Author: Nathan Kotecki
Publisher: Houghton Mifflin Harcourt
Age Group: Young Adult
Release date: October 2nd, 2012
Pages: 368 (ARC)
Rating: 2 out of 5
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Shy Celia Balaustine is new to Suburban High, but a mysterious group of sophomores called the Rosary has befriended her. Friends aside, Celia soon discovers something is not quite right at Suburban. Girls at the school begin having near-fatal accidents on the eve of their sixteenth birthdays. Who is causing the accidents, and why? As Celia’s own birthday approaches, she is inexorably drawn into an underground conflict between good and evil—the Kind and the Unkind—that bubbles beneath Suburban High.
As if being a teenager wasn't hard enough, the students at Suburban High have to worry about the strange things that have been happening on the eve of each girl's 16th birthday. Celia is fifteen-years-old, and although she's the new girl, she's quickly accepted into the school's most popular cliques, the Rosary. As her birthday slowly creeps up and the "accidents" become more threatening, she team up with a few unusual friends to put an end to the curse.
At first the story felt as though it was going in the right direction, but somewhere along the way, the excitement I had for this book disappeared completely. I found the characters very hard to believe, especially those in the Rosary. To put it simply, none of them were relatable. They would constantly spout off cultural references, which got frustrating after a certain point. The only semi-enjoyable one is Celia, even though she doesn't seem to have a backbone when it comes to her new friends. She lets them change her completely, from her appearance to her interests.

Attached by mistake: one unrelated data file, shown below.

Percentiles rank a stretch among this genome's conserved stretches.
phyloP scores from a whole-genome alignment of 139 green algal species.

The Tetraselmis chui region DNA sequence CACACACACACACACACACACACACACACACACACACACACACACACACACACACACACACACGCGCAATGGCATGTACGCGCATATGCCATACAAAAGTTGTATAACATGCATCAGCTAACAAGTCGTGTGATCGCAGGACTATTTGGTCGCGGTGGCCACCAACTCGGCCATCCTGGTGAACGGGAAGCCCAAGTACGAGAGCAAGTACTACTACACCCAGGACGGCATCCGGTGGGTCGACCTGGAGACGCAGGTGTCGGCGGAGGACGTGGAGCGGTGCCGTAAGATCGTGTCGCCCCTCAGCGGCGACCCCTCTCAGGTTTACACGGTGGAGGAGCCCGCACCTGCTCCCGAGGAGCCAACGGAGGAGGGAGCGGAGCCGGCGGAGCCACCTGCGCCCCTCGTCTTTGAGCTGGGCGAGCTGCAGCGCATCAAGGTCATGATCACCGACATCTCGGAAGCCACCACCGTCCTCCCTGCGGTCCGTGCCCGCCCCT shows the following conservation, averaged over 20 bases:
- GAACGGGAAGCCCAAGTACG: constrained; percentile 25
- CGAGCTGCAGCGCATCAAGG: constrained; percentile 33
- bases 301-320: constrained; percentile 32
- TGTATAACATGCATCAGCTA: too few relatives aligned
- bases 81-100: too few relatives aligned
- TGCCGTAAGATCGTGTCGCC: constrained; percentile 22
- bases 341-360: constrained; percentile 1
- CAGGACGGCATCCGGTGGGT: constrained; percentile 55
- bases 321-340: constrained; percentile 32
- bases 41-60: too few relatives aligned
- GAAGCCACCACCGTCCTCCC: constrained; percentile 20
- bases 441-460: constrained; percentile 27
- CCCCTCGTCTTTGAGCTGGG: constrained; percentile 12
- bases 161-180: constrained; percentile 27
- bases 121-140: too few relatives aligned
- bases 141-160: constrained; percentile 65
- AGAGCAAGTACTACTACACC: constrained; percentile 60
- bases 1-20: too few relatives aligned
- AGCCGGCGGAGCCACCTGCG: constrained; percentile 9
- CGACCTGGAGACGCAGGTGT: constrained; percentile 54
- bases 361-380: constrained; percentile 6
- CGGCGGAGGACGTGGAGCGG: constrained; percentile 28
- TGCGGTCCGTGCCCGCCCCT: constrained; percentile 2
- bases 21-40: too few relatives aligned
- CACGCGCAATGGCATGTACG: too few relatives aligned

I tried to like the characters, with their impossible maturity and their penchant for indie music, old art and classic novels, but I couldn't. I couldn't picture any of them being as young as they were supposed to be, and while I'm sure there are teenagers similar to these characters, I can't say that I know anyone quite like them. Though the plot was interesting and could have made the story incredible if it had been done better, I found it to be very predictable, and that was the biggest disappointment. Another problem I had with this book was the slow pace, and the fact that I felt the need to skim a good chunk of the book in order to keep from putting it down and forgetting about it forever.
Overall, I can't say that I would recommend The Suburban Strange. It wasn't the worst story I've ever read, but I constantly found my eyes glazing over, which ultimately lowered my overall rating.